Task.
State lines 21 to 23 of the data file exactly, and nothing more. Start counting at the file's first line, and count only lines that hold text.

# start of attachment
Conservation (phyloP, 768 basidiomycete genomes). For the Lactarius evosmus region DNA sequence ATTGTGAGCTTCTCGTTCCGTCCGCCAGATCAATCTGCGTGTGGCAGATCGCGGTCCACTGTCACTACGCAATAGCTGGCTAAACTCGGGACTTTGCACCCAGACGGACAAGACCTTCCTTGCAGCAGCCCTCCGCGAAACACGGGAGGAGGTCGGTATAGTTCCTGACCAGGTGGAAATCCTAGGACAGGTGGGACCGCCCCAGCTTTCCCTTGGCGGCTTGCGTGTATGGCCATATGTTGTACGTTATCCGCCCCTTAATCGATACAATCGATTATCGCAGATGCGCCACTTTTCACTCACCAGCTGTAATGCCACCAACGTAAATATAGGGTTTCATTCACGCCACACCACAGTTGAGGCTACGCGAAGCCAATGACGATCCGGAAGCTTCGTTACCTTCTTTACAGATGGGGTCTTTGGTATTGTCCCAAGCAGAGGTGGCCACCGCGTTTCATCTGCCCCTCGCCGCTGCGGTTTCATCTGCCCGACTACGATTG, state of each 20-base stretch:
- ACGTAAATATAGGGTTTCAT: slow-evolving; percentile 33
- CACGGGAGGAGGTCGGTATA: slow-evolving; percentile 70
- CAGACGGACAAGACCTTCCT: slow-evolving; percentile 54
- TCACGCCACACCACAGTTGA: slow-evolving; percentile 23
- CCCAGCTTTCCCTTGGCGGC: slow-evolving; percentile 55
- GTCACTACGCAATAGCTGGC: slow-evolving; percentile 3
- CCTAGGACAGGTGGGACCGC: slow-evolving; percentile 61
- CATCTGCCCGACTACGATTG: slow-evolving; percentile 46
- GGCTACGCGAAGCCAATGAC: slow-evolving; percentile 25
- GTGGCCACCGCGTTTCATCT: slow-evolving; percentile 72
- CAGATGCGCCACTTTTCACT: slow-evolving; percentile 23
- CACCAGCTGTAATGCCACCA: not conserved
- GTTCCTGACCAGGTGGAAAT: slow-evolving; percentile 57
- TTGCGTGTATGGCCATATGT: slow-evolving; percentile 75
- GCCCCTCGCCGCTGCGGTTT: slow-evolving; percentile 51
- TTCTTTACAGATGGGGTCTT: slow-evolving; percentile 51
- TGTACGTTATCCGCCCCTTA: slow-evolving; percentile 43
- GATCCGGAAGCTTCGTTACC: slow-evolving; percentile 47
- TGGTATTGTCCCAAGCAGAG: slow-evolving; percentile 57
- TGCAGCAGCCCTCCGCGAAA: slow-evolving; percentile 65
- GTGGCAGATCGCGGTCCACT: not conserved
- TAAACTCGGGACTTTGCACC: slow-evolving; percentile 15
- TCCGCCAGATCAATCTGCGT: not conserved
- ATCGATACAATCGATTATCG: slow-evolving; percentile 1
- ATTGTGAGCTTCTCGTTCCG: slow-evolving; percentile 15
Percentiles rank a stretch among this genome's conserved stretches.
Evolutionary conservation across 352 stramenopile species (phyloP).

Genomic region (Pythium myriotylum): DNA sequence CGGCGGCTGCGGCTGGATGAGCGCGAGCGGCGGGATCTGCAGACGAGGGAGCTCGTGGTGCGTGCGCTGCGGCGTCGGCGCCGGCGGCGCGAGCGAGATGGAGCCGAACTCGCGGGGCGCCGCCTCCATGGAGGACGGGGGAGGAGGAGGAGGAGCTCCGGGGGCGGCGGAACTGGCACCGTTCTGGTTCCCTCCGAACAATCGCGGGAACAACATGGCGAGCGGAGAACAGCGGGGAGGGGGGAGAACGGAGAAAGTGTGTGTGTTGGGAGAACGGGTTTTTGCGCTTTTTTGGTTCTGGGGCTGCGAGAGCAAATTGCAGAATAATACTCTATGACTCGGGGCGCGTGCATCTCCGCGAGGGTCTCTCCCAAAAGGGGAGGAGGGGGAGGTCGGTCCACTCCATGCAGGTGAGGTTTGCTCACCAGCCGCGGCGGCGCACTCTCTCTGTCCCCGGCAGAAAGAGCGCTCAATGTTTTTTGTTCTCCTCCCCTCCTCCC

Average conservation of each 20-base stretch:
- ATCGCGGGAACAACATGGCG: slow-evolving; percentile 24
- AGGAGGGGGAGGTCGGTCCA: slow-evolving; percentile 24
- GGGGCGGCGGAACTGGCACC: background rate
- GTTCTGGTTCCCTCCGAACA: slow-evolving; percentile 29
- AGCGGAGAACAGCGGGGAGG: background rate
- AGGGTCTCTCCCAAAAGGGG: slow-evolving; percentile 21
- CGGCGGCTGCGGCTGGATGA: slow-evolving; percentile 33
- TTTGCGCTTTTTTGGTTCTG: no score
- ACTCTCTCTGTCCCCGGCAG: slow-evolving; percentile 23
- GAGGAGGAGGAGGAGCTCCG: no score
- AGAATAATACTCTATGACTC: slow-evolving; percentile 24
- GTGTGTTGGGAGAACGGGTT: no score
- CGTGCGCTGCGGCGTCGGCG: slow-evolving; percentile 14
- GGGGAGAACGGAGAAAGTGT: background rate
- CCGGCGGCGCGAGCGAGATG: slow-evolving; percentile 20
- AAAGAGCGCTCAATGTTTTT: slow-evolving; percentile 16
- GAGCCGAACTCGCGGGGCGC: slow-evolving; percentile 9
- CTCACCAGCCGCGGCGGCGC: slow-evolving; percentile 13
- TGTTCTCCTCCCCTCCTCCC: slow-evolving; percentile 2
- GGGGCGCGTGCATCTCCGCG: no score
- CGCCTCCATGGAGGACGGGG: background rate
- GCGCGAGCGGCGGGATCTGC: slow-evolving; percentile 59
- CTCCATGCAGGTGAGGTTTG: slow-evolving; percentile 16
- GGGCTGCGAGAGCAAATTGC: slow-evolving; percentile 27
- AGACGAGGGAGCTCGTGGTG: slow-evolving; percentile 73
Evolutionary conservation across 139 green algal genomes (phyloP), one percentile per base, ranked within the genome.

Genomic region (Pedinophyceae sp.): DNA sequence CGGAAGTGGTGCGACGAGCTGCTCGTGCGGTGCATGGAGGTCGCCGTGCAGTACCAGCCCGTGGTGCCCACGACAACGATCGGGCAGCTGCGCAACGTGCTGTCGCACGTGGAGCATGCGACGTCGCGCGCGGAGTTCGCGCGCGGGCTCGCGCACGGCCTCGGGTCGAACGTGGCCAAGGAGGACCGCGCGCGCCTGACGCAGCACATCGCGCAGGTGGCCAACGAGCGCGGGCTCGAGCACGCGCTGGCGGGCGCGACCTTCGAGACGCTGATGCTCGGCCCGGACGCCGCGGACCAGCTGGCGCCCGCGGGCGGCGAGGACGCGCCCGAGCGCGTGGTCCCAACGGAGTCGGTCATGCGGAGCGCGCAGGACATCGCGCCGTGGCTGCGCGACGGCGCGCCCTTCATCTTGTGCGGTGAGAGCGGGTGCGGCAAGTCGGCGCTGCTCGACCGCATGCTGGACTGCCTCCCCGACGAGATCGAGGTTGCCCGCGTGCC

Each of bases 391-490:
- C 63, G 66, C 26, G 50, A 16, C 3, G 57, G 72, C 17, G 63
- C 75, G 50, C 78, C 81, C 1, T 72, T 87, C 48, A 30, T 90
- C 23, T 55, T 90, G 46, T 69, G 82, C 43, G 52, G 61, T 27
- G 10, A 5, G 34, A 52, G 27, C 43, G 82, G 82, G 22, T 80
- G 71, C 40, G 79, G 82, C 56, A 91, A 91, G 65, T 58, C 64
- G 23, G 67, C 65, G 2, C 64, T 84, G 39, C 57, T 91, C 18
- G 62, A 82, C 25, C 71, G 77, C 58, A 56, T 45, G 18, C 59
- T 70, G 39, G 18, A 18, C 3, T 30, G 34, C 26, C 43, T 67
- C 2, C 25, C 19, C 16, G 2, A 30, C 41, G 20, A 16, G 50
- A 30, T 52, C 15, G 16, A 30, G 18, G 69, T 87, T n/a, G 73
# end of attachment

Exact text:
- TGCAGCAGCCCTCCGCGAAA: slow-evolving; percentile 65
- GTGGCAGATCGCGGTCCACT: not conserved
- TAAACTCGGGACTTTGCACC: slow-evolving; percentile 15